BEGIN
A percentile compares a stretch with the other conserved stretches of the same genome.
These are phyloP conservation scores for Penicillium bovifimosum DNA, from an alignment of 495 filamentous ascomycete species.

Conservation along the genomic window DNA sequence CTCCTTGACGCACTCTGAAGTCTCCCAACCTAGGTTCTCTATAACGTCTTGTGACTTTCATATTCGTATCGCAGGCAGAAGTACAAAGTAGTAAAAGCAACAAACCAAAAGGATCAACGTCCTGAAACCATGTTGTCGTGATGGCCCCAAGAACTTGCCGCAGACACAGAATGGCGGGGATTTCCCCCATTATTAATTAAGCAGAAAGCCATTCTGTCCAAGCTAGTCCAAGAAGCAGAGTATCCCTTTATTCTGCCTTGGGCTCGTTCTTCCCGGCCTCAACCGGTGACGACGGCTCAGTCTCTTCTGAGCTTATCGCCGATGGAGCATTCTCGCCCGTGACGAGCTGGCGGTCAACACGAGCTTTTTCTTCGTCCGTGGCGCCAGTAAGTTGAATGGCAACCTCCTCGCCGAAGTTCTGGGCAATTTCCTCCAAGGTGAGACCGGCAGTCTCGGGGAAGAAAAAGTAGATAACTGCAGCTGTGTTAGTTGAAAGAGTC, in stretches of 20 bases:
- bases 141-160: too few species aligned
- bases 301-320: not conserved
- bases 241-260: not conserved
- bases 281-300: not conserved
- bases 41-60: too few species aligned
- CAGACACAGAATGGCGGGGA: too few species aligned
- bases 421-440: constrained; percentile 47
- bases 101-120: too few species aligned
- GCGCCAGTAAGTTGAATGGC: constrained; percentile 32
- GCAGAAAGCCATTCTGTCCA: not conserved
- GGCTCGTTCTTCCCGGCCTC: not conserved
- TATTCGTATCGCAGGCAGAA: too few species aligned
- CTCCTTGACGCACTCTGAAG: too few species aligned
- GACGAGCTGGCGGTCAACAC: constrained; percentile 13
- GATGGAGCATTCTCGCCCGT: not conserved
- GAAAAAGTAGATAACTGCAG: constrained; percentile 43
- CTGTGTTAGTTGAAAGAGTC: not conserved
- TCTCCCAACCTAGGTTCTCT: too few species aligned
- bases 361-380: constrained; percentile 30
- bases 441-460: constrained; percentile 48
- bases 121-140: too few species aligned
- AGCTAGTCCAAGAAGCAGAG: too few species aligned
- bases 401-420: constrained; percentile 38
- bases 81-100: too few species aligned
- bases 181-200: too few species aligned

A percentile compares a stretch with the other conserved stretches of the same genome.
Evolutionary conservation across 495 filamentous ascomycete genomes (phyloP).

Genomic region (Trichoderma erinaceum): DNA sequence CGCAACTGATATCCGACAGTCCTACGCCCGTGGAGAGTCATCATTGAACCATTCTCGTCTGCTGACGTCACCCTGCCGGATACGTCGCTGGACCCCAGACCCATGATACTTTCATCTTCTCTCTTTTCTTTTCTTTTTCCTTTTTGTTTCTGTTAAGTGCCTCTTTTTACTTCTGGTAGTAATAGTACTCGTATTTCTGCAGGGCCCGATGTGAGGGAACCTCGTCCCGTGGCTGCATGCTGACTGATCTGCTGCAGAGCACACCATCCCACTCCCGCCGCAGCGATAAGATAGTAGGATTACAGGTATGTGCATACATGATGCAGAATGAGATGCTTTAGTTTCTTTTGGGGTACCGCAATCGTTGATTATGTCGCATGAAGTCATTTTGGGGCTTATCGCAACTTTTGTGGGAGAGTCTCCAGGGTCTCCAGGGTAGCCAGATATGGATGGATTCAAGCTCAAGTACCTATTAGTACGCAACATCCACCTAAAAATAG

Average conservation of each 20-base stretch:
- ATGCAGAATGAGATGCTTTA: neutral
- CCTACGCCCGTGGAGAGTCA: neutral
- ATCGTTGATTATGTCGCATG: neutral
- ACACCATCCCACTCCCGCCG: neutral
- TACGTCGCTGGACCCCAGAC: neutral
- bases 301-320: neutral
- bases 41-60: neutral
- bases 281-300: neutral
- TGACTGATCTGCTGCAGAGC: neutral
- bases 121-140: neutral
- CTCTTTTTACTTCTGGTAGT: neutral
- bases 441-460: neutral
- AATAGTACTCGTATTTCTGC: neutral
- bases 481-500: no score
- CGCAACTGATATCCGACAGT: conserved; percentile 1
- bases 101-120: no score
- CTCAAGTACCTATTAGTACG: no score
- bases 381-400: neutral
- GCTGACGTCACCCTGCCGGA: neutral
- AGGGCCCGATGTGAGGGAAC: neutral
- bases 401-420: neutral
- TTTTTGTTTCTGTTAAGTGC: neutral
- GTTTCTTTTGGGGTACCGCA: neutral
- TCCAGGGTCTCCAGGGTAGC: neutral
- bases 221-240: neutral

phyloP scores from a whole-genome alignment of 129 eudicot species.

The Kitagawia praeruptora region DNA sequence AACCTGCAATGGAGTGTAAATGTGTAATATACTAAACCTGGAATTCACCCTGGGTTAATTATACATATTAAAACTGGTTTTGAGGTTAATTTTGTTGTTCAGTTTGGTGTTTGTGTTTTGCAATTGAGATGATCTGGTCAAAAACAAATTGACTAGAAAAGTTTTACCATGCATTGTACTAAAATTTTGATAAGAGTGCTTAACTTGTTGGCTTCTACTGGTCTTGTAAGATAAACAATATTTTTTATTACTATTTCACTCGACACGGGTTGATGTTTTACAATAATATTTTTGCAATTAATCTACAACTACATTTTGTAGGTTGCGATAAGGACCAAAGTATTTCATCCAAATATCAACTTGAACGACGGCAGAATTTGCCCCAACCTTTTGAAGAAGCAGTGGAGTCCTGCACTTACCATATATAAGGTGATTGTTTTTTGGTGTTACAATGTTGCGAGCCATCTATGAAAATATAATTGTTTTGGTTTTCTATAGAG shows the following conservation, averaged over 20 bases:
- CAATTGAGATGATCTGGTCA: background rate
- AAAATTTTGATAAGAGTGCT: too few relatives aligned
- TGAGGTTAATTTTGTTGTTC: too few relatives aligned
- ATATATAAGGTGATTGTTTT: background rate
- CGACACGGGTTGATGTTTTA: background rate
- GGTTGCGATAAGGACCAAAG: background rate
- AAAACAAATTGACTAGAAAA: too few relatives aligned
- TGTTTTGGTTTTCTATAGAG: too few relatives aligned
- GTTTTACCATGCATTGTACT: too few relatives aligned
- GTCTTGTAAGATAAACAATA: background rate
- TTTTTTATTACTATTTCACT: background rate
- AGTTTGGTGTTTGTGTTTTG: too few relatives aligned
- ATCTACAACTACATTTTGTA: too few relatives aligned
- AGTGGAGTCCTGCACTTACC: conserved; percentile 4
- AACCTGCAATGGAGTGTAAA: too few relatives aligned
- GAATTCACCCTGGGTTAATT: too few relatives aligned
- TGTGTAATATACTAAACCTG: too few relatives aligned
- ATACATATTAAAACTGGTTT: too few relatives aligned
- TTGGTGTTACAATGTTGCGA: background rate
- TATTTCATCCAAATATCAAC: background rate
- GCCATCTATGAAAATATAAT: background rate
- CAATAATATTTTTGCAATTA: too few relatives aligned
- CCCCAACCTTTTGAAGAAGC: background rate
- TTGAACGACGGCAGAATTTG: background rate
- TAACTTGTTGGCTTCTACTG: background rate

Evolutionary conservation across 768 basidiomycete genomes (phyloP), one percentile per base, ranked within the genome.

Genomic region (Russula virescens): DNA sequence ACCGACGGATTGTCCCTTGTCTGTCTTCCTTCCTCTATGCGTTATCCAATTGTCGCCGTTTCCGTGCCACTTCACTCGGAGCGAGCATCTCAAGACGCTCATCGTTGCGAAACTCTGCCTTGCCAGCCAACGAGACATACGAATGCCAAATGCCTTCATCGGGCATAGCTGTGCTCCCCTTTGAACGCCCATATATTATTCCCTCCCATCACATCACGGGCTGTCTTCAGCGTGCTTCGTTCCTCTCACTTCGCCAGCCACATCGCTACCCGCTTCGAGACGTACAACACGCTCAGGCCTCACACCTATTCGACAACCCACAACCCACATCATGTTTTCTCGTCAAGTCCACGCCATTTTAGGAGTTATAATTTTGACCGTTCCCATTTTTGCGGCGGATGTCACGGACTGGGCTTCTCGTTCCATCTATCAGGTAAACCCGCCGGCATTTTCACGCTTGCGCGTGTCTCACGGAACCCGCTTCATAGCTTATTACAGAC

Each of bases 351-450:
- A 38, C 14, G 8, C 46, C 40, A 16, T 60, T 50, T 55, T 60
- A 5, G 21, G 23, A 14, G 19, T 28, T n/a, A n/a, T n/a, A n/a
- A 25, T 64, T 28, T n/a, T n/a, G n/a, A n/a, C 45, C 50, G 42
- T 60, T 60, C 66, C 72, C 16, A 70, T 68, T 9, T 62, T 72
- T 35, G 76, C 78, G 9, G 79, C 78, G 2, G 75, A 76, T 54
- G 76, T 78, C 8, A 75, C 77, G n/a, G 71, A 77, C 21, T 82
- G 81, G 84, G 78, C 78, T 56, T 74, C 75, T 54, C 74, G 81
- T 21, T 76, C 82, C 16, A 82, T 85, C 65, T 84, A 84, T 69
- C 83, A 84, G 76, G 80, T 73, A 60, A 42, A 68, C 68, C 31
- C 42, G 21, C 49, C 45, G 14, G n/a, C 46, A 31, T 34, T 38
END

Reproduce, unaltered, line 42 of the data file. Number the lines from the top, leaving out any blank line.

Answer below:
- bases 121-140: neutral